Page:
To celebrate the release of our latest issue, Issue 102 Mend, this week we interviewed Flora Collingwood-Norris, a knitwear designer and maker based in Galashiels in the Scottish borders. She’s just about to release her new book, Visible Creative Mending for Knitwear, so we were excited to talk to her about where she finds inspiration, her passion for textiles, and what readers can expect from her book.
Could you tell our readers your 'textiles origin story' and how you came to establish your knitwear business?
I’ve been in love with textiles for as long as I can remember. My mum started teaching me to knit and sew when I was 5-6, which was then carried on at school. During my teens, I spent my free time teaching myself new techniques and skills, and making and customising my clothes, as I always liked to wear unique pieces. I studied Textiles at university, where I specialised in knitwear and learnt to use knitting machines.
After university I worked freelance, where my work included making catwalk samples for Christopher Kane, Jasper Conran and House of Holland, as well as working for a design consultancy company, swatching and designing hand knit patterns. I started Collingwood-Norris in 2016, with the aim of creating designs that would be timeless, environmentally conscious, and be made in a way that valued the people that made them.
My designs are now either made by myself, or in small batches at a factory half an hour away in the Scottish Borders, where I can visit regularly.
On the blog this week and in our latest issue of Selvedge we're focussing on mending. How did mending become part of your creative business and how do you share this skill and the ethos of mending with people?
I’ve always been mindful about what happens to my designs at the end of their life, so I’ve always wanted to have repair as part of my business. When I first tried visibly mending my own knitwear, it just felt right— it was a way of combining the textile skills I loved in a creative way. As a result, I could make garments functional again, which is incredibly satisfying. I started posting my mending on social media and getting requests, both for workshops and commissions.
When lockdown happened, I created digital mending guides so that people could learn from home, and put together packs of wool for mending. I’m now set up to teach zoom workshops as well, and have spent this year working on a book to share my skills. Now more than ever it’s important to start caring for the things we already own, to value making skills and reduce waste.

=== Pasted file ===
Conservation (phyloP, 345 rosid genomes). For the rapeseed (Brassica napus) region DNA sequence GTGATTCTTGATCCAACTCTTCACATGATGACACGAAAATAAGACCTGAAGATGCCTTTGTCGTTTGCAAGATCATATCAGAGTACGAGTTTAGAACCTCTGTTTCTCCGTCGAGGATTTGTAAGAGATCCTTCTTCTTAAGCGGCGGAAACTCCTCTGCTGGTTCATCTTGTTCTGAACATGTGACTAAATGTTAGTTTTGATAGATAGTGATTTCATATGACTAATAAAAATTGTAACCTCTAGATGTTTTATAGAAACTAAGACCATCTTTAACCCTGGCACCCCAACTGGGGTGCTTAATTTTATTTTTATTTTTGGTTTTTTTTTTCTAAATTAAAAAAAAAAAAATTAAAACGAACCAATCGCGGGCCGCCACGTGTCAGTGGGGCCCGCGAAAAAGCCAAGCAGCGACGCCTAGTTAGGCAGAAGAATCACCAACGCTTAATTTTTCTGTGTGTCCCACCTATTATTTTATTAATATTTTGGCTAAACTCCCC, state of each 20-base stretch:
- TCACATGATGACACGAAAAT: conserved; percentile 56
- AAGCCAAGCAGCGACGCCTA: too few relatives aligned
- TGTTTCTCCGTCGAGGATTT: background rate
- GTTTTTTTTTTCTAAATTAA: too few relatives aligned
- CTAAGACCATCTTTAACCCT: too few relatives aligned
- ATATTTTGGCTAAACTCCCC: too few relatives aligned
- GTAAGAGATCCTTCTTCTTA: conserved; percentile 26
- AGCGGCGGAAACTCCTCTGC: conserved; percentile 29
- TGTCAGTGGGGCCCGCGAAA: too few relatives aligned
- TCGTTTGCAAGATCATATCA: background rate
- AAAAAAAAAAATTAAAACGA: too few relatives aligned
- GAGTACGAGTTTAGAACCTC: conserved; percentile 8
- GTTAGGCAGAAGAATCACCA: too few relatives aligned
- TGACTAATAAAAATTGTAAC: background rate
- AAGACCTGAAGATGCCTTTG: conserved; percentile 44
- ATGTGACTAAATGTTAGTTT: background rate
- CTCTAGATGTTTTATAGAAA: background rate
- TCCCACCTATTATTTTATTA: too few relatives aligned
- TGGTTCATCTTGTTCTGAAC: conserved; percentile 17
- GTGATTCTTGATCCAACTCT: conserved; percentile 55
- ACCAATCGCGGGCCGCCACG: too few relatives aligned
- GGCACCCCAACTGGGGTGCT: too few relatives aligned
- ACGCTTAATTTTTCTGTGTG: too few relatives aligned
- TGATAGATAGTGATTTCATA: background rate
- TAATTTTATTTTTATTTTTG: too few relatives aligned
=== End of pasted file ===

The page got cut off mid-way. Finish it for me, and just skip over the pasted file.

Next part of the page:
Practically speaking, repairing an item of clothing enables the owner to keep on wearing it for longer — but what value and meaning can mending imbue an object with, especially if the process of mending is visible?
Visible mending definitely adds to a garment's story, and I think how it adds may vary person to person. For the pieces in my own wardrobe, visibly mending them has often made them feel like a new piece that I can wear. I feel more excited when I wear them, and I have a deeper bond with them as I’ve spent many hours working on them. I care for them more, because I’ve already put so much love into keeping them. For people who’ve had garments passed down over generations, I think it’s a visual reminder of the garments age, and of the loved ones who wore it before them. A way of connecting the past to the future.
Do you have a favourite stitch or method of repairing knitwear?
It’s so hard to choose! I love variety, and that different techniques will give me different effects, or are useful for different things. Darning is wonderful, because it can be used for most damage. Swiss darning is a great knitwear-specific stitch, and I love it for reinforcing worn areas before they turn into holes.
What inspires you and where do you draw influence?
My mending is generally very colourful, and rather than a particular influence for that, I enjoy finding colour combinations that work well for each individual garment. When it comes to more creative mending— when I include embroidery for example— I seem to be very drawn to florals. I always loved the vintage floral embroidery on the tea cosies my mum collected, and the pressed flowers arrangements my great aunt made, so I do often have those at the back of my mind. I always take photos of things that inspire me on my daily walks, often wild flowers and landscape, and they also inspire me both for motifs and colour choices.
What can readers expect from your new book?
Step by step instructions to all the techniques I use to mend knitwear! Starting with understanding the basics of knitted fabric and choosing materials, to darning, adding patterns to your darning, swiss darning, scotch darning, mending cuffs and edges, embroidery and making your own buttons. I’ve even included a chapter on design, as well as suggestions for being creative with the techniques, as I really want to help people to create their own unique mends. There’s also a chapter on caring for your knitwear, to help with any washing anxiety or moth problems.
The book also includes 5 repair projects of mine, shown from their holey beginnings to completed mends. I chose particularly holey pieces, as I remember when I was starting to mend just how daunting larger holes were. I’ve explained my approach to these projects, with the aim of making larger areas of damage less scary to others.
You can find out more about Flora and her new book, Visible Creative Mending for Knitwear, by visiting her website: https://www.collingwoodnorrisdesign.com/
Issue 102 Mend will be released this week on 15th August.